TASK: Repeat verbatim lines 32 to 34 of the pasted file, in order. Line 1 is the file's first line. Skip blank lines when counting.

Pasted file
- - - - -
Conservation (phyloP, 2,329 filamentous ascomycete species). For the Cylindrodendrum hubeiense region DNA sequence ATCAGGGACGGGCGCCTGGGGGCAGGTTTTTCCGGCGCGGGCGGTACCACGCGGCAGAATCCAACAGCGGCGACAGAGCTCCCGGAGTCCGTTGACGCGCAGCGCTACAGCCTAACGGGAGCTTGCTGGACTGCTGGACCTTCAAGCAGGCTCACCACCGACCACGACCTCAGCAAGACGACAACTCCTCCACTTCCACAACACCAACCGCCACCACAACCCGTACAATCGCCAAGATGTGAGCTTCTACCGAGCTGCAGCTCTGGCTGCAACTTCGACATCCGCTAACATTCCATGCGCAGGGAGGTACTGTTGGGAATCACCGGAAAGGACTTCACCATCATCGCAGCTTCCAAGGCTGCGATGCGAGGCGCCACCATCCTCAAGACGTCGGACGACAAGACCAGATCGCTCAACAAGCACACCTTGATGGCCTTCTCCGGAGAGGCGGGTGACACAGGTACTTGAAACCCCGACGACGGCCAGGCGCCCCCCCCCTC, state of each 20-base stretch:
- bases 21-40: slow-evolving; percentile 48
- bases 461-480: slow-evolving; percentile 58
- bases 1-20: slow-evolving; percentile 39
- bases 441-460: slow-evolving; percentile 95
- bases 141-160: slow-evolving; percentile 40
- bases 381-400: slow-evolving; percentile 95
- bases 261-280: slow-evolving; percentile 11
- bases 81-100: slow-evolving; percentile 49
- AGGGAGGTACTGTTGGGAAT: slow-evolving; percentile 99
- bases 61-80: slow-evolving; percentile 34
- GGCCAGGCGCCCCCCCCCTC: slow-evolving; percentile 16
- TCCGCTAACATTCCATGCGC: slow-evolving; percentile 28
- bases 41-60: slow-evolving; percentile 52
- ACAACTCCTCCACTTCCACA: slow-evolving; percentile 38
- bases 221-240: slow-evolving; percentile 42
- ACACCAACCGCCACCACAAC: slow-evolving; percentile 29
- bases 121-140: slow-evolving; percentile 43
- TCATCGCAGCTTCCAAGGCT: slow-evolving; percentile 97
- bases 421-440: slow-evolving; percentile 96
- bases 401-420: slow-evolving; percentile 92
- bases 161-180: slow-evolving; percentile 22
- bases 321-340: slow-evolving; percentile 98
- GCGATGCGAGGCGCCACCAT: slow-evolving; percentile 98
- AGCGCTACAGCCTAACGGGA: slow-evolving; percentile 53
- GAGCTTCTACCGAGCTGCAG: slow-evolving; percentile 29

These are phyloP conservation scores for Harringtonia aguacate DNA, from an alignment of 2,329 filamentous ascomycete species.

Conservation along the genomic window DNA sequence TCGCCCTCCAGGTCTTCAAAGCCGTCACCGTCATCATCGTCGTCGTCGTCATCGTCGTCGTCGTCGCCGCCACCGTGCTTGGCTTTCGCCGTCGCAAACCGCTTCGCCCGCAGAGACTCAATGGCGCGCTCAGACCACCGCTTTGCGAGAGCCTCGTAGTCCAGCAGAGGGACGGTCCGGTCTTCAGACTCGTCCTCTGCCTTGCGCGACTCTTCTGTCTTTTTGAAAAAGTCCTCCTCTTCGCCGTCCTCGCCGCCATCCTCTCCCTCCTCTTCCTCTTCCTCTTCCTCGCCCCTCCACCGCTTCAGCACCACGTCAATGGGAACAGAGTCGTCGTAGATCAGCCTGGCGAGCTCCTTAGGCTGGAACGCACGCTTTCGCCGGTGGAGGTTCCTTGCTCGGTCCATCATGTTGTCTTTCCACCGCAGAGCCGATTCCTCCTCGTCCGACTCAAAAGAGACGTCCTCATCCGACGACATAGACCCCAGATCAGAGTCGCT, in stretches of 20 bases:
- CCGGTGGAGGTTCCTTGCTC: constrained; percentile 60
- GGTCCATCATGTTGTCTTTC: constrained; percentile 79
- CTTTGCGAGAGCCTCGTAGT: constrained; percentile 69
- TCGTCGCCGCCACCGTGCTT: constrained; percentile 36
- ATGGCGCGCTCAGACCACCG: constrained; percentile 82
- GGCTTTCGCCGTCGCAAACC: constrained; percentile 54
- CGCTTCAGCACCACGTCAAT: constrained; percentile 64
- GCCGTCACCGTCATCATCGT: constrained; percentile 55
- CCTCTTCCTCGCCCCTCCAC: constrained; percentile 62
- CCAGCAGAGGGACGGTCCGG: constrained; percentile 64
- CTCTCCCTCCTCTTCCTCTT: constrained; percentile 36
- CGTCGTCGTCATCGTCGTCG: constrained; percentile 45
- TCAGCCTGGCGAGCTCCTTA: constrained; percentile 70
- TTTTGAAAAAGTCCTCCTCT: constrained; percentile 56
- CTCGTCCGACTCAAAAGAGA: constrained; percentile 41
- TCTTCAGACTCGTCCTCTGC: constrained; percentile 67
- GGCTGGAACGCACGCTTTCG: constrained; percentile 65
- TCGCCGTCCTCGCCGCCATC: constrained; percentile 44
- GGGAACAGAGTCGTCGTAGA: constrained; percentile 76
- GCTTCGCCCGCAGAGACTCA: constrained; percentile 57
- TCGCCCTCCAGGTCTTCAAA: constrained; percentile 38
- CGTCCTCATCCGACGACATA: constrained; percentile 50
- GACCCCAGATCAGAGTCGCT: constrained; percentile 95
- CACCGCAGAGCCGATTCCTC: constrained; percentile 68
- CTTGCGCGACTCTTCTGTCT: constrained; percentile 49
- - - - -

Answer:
- TCGTCGCCGCCACCGTGCTT: constrained; percentile 36
- ATGGCGCGCTCAGACCACCG: constrained; percentile 82
- GGCTTTCGCCGTCGCAAACC: constrained; percentile 54